While primarily made of iron, stainless steel objects resist rusting and discoloration because they contain 12 to 20 percent chromium. In addition, most stainless steel contains 10 percent or more nickel, although you can get nickel-free stainless steel. When first produced, stainless steel objects are naturally a dull grey color. Polishing them produces a more eye-pleasing shine. Polishing stainless steel requires a two-step process using two different polishing cloths and both an abrasive emery buffing compound and a green jeweler's rouge.
Things You'll Need
Buffing wheel or brush
Sisal buffing cloth
Black emery buffing compound
Tightly sewn buffing cloth
Sand any clearcoat or paint finish off the part with a sander. First remove as much material as possible by washing or other non-abrasive methods such as cleaning in solvent. Use a criss-cross sanding method to reduce visible scratching. Rinse any abrasive materials away after sanding and dry the part.
Place the sisal cloth on the buffing wheel and run the wheel dry for one minute. Once the wheel stops moving, cut away any unruly fibers with scissors.
Turn the buffing wheel on and apply a small amount of black emery buffing compound directly to the wheel. Press the stainless steel object into the buffing wheel, holding firmly. Use moderate pressure with the sisal wheel because it will scratch the surface.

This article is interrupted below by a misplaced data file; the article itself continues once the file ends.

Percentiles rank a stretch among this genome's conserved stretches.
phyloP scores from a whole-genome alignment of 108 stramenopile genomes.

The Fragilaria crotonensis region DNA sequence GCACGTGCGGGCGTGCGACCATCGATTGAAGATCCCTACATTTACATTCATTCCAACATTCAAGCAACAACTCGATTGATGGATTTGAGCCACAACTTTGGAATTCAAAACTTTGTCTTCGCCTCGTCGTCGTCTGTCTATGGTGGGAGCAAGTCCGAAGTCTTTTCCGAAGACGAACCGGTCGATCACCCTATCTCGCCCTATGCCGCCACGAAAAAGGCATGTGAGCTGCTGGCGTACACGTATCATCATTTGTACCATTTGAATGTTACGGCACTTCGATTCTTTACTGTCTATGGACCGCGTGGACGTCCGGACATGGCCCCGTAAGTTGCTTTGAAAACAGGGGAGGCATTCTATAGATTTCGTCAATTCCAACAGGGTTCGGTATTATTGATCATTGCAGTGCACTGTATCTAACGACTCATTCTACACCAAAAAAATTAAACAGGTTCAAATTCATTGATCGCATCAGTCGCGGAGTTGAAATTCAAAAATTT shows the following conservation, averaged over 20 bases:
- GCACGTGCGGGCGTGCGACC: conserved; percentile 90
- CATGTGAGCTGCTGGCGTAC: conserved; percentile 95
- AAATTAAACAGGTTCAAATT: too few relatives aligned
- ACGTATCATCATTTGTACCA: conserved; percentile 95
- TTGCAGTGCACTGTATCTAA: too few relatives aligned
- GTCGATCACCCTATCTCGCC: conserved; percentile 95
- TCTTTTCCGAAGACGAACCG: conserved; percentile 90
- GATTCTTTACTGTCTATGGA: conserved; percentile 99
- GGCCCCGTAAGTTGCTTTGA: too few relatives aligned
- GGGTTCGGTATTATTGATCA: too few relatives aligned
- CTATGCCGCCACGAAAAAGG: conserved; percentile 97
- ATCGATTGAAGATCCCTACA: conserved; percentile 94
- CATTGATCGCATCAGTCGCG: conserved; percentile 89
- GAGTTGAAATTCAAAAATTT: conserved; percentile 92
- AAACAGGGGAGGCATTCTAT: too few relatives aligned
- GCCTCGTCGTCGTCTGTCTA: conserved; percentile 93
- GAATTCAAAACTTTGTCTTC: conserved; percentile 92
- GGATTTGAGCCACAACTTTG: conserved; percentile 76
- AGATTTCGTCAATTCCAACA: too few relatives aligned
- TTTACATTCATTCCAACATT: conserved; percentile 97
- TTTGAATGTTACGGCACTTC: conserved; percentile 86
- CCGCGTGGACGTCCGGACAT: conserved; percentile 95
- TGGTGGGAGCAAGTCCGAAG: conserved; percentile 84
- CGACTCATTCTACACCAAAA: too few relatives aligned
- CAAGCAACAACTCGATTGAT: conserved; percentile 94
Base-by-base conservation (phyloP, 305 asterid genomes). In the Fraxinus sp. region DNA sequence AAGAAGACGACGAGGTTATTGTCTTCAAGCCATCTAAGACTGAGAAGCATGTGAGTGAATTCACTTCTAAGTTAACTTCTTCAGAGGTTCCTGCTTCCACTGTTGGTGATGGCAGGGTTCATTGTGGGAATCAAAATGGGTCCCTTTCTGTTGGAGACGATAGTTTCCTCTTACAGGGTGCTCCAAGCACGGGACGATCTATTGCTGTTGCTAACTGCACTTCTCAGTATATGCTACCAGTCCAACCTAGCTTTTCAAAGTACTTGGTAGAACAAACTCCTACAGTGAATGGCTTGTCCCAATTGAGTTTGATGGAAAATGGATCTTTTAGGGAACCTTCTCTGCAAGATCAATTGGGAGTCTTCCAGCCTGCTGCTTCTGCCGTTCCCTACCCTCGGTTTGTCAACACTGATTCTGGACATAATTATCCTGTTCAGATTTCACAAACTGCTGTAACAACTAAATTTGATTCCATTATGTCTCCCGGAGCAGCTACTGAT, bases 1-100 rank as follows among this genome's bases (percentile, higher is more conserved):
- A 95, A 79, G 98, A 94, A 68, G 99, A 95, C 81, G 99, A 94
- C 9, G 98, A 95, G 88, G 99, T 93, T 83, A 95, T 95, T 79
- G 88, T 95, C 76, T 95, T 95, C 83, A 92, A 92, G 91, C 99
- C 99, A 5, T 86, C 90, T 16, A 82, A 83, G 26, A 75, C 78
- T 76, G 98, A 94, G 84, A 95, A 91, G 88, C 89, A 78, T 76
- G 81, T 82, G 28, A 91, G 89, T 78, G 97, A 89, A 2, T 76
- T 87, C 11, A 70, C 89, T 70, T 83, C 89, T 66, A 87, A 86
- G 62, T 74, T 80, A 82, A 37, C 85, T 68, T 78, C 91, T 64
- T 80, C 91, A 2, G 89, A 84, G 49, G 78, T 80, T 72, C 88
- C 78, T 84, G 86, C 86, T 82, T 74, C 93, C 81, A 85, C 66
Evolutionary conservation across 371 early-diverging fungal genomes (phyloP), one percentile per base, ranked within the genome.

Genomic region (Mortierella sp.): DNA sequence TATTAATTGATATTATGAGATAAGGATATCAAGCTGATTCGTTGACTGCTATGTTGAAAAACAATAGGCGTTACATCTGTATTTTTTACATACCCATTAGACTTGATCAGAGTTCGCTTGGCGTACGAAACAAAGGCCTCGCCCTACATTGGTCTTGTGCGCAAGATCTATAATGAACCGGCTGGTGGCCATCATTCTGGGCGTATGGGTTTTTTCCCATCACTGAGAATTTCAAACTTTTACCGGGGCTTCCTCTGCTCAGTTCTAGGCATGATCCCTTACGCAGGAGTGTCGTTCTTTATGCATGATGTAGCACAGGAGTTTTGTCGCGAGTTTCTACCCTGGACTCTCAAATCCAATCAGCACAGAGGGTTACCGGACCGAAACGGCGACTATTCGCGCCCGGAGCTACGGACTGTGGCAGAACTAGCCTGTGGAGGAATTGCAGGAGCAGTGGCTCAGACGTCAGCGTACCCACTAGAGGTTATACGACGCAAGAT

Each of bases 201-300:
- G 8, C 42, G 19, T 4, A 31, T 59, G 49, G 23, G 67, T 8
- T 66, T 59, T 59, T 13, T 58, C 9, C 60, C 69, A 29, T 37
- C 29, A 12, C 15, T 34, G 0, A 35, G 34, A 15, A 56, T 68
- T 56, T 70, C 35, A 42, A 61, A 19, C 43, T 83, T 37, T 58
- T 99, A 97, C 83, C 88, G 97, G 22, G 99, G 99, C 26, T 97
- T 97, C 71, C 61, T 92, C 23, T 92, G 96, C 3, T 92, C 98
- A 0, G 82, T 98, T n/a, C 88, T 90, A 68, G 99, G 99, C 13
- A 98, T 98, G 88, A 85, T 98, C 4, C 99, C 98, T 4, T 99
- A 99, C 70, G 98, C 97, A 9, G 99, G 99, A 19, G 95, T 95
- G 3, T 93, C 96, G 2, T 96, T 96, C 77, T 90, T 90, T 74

Turn off the wheel and change to the tightly sewn buffing cloth. Apply a small amount of green jeweler's rouge to the buffing wheel.
Continue to approach the wheel in the direction that it is spinning, but move the object against the direction of the wheel movement once the stainless steel part is in contact with the buffing wheel to smooth down any scratches. Start with the largest areas of the object, then move to the smaller detail areas.
Change the direction you move the stainless steel object to move with the wheel's spin, once you smooth the scratches out, to produce a high gloss. Continue to add small amounts of green rouge, as needed, while you buff.
Pre-heating the parts to 150 degrees F will reduce the amount of buffing compound that ends up on the part.
Wear eye protection when using electric tools. Use cotton gloves, dust masks and aprons while grinding. Secure loose hair and clothing when using grinders. Always press the object into the wheel in the same direction that the wheel is turning, not against the spin.